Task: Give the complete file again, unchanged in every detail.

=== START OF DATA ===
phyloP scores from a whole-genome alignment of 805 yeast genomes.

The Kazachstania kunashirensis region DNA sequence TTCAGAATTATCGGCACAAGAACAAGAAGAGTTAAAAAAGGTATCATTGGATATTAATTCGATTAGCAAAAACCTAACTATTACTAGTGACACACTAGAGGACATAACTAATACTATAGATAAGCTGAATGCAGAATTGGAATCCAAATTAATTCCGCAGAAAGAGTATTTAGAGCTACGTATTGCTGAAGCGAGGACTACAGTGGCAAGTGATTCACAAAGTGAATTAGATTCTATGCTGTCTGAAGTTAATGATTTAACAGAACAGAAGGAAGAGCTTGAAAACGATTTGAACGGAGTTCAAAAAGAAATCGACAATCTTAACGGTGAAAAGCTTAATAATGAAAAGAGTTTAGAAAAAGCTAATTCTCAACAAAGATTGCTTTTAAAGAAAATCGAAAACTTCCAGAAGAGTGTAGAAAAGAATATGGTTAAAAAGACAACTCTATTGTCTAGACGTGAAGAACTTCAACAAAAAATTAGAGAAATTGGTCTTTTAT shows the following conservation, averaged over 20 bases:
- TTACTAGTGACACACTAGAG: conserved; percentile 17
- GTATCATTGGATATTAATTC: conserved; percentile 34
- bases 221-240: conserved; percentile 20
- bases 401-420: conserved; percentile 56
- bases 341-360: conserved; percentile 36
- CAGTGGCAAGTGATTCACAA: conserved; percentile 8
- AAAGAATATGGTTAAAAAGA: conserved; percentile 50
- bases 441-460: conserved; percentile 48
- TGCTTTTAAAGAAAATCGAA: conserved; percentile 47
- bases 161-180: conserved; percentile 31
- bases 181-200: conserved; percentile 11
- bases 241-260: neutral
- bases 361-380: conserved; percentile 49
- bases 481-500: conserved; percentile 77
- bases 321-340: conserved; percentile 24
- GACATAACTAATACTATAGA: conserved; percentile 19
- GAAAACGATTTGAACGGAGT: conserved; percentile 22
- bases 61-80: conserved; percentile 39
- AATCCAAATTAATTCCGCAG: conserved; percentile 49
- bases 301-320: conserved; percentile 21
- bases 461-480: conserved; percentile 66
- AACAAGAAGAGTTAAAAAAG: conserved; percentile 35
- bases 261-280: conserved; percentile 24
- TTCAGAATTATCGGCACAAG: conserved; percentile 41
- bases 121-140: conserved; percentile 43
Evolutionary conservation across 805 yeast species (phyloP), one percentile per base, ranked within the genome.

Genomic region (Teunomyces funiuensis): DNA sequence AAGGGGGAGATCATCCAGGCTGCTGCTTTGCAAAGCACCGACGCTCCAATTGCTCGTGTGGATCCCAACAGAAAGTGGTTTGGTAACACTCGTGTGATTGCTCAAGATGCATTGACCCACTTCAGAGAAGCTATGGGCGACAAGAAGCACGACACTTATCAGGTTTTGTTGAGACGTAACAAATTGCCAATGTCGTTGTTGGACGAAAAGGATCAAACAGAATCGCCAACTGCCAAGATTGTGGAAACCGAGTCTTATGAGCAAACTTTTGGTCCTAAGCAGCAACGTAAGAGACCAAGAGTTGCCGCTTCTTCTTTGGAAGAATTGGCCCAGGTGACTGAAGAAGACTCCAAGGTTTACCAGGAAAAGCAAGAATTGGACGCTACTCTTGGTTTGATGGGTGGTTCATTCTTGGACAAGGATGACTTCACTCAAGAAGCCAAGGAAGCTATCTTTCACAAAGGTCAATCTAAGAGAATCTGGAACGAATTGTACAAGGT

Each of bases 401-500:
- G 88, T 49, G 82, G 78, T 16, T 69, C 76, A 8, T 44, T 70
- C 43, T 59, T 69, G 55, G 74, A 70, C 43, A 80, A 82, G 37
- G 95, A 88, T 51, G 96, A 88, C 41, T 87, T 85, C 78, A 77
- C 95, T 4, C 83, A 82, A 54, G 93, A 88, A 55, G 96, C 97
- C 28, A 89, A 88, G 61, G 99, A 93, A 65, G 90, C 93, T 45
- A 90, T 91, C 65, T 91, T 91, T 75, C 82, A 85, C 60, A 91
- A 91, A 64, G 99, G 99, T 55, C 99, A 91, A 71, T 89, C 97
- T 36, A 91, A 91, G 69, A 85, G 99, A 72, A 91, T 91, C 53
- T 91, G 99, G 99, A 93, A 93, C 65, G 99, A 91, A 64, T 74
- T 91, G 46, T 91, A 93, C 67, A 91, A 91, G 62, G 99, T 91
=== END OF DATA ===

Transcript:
phyloP scores from a whole-genome alignment of 805 yeast genomes.

The Kazachstania kunashirensis region DNA sequence TTCAGAATTATCGGCACAAGAACAAGAAGAGTTAAAAAAGGTATCATTGGATATTAATTCGATTAGCAAAAACCTAACTATTACTAGTGACACACTAGAGGACATAACTAATACTATAGATAAGCTGAATGCAGAATTGGAATCCAAATTAATTCCGCAGAAAGAGTATTTAGAGCTACGTATTGCTGAAGCGAGGACTACAGTGGCAAGTGATTCACAAAGTGAATTAGATTCTATGCTGTCTGAAGTTAATGATTTAACAGAACAGAAGGAAGAGCTTGAAAACGATTTGAACGGAGTTCAAAAAGAAATCGACAATCTTAACGGTGAAAAGCTTAATAATGAAAAGAGTTTAGAAAAAGCTAATTCTCAACAAAGATTGCTTTTAAAGAAAATCGAAAACTTCCAGAAGAGTGTAGAAAAGAATATGGTTAAAAAGACAACTCTATTGTCTAGACGTGAAGAACTTCAACAAAAAATTAGAGAAATTGGTCTTTTAT shows the following conservation, averaged over 20 bases:
- TTACTAGTGACACACTAGAG: conserved; percentile 17
- GTATCATTGGATATTAATTC: conserved; percentile 34
- bases 221-240: conserved; percentile 20
- bases 401-420: conserved; percentile 56
- bases 341-360: conserved; percentile 36
- CAGTGGCAAGTGATTCACAA: conserved; percentile 8
- AAAGAATATGGTTAAAAAGA: conserved; percentile 50
- bases 441-460: conserved; percentile 48
- TGCTTTTAAAGAAAATCGAA: conserved; percentile 47
- bases 161-180: conserved; percentile 31
- bases 181-200: conserved; percentile 11
- bases 241-260: neutral
- bases 361-380: conserved; percentile 49
- bases 481-500: conserved; percentile 77
- bases 321-340: conserved; percentile 24
- GACATAACTAATACTATAGA: conserved; percentile 19
- GAAAACGATTTGAACGGAGT: conserved; percentile 22
- bases 61-80: conserved; percentile 39
- AATCCAAATTAATTCCGCAG: conserved; percentile 49
- bases 301-320: conserved; percentile 21
- bases 461-480: conserved; percentile 66
- AACAAGAAGAGTTAAAAAAG: conserved; percentile 35
- bases 261-280: conserved; percentile 24
- TTCAGAATTATCGGCACAAG: conserved; percentile 41
- bases 121-140: conserved; percentile 43
Evolutionary conservation across 805 yeast species (phyloP), one percentile per base, ranked within the genome.

Genomic region (Teunomyces funiuensis): DNA sequence AAGGGGGAGATCATCCAGGCTGCTGCTTTGCAAAGCACCGACGCTCCAATTGCTCGTGTGGATCCCAACAGAAAGTGGTTTGGTAACACTCGTGTGATTGCTCAAGATGCATTGACCCACTTCAGAGAAGCTATGGGCGACAAGAAGCACGACACTTATCAGGTTTTGTTGAGACGTAACAAATTGCCAATGTCGTTGTTGGACGAAAAGGATCAAACAGAATCGCCAACTGCCAAGATTGTGGAAACCGAGTCTTATGAGCAAACTTTTGGTCCTAAGCAGCAACGTAAGAGACCAAGAGTTGCCGCTTCTTCTTTGGAAGAATTGGCCCAGGTGACTGAAGAAGACTCCAAGGTTTACCAGGAAAAGCAAGAATTGGACGCTACTCTTGGTTTGATGGGTGGTTCATTCTTGGACAAGGATGACTTCACTCAAGAAGCCAAGGAAGCTATCTTTCACAAAGGTCAATCTAAGAGAATCTGGAACGAATTGTACAAGGT

Each of bases 401-500:
- G 88, T 49, G 82, G 78, T 16, T 69, C 76, A 8, T 44, T 70
- C 43, T 59, T 69, G 55, G 74, A 70, C 43, A 80, A 82, G 37
- G 95, A 88, T 51, G 96, A 88, C 41, T 87, T 85, C 78, A 77
- C 95, T 4, C 83, A 82, A 54, G 93, A 88, A 55, G 96, C 97
- C 28, A 89, A 88, G 61, G 99, A 93, A 65, G 90, C 93, T 45
- A 90, T 91, C 65, T 91, T 91, T 75, C 82, A 85, C 60, A 91
- A 91, A 64, G 99, G 99, T 55, C 99, A 91, A 71, T 89, C 97
- T 36, A 91, A 91, G 69, A 85, G 99, A 72, A 91, T 91, C 53
- T 91, G 99, G 99, A 93, A 93, C 65, G 99, A 91, A 64, T 74
- T 91, G 46, T 91, A 93, C 67, A 91, A 91, G 62, G 99, T 91